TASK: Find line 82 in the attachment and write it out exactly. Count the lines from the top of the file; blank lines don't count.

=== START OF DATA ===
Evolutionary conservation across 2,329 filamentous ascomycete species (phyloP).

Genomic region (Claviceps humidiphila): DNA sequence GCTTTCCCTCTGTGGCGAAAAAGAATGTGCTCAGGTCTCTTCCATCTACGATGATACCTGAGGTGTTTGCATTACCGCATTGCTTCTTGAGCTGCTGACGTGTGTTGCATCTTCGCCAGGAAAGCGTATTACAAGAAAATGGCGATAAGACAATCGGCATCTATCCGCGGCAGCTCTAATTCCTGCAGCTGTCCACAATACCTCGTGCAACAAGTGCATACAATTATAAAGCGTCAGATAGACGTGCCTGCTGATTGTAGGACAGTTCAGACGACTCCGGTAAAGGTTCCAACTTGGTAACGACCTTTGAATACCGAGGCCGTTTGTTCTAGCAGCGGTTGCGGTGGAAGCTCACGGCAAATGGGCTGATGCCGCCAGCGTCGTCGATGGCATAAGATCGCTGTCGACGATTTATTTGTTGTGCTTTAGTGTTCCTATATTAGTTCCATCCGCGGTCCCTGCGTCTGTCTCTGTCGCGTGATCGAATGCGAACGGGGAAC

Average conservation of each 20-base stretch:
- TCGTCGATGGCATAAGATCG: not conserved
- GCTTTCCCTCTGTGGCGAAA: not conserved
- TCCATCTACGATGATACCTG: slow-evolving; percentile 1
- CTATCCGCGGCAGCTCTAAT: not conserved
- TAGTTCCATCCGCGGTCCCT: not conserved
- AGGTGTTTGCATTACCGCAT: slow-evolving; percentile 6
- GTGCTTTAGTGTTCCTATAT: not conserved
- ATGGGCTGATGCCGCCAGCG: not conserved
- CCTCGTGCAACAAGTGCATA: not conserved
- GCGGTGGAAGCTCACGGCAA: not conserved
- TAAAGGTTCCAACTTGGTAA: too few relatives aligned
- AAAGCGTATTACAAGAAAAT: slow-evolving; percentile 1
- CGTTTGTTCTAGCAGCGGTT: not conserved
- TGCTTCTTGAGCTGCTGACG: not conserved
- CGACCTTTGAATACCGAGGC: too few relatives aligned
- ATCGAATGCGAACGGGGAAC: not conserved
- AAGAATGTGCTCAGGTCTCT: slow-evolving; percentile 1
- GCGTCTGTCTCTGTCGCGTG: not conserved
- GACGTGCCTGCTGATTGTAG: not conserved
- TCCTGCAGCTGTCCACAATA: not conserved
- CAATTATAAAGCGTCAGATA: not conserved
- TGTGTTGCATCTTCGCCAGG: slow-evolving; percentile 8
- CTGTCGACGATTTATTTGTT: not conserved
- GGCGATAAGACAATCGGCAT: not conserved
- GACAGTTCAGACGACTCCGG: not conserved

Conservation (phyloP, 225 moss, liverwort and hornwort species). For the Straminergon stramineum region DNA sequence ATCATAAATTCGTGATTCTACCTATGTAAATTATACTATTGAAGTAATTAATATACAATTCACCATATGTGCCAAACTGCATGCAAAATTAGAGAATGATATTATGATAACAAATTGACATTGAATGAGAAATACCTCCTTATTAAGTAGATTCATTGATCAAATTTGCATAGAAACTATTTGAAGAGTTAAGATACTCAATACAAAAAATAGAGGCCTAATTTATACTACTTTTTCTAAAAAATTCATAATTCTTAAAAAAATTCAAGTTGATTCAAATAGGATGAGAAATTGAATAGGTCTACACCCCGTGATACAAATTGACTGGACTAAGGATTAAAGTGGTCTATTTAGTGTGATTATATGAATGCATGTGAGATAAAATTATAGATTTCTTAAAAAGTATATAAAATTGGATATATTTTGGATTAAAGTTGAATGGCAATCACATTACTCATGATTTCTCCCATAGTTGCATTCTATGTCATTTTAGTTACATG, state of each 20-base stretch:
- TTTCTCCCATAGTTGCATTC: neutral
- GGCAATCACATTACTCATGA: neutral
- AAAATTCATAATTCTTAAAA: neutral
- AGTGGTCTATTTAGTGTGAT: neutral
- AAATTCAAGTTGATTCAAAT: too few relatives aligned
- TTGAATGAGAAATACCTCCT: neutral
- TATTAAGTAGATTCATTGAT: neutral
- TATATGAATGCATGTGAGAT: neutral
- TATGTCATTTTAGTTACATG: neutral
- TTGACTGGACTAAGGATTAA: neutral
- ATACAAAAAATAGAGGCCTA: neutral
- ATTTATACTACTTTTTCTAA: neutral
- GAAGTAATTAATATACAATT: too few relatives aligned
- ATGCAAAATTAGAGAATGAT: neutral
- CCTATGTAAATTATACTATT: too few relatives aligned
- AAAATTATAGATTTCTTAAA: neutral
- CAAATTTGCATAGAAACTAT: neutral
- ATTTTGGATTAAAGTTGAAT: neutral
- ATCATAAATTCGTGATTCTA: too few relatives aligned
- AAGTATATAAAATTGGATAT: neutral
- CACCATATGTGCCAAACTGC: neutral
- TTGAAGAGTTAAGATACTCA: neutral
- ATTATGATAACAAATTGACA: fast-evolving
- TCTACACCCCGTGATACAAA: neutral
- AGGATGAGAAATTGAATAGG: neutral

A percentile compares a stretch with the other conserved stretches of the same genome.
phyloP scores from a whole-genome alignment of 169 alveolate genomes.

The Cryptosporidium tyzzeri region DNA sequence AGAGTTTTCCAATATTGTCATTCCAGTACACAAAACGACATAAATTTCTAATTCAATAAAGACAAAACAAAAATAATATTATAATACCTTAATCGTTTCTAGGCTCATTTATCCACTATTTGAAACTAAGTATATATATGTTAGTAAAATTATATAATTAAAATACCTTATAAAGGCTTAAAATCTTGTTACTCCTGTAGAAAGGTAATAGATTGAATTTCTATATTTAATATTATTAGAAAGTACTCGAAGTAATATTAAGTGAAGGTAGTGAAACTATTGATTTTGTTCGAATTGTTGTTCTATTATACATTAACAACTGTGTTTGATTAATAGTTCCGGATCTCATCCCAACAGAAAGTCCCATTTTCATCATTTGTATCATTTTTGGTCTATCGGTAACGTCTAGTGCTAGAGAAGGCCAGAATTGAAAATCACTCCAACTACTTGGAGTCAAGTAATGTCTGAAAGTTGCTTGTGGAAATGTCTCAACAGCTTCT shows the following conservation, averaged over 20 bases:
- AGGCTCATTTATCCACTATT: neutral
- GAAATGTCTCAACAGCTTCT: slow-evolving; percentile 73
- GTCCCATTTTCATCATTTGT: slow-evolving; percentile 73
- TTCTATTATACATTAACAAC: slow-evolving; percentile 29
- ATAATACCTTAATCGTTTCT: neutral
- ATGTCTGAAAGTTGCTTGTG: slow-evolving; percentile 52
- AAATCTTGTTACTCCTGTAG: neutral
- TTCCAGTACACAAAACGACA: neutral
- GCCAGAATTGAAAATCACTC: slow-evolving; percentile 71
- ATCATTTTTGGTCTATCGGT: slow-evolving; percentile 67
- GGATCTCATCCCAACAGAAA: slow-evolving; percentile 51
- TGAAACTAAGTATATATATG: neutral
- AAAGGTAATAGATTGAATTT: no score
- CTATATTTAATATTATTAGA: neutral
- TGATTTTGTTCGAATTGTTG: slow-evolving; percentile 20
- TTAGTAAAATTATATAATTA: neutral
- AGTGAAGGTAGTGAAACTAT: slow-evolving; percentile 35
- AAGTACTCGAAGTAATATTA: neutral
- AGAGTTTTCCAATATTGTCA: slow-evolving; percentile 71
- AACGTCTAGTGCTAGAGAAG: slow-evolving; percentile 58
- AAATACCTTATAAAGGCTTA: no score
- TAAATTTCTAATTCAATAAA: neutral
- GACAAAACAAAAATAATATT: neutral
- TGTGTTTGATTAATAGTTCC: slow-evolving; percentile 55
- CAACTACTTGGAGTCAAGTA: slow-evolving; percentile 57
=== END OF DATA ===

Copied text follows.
- CAACTACTTGGAGTCAAGTA: slow-evolving; percentile 57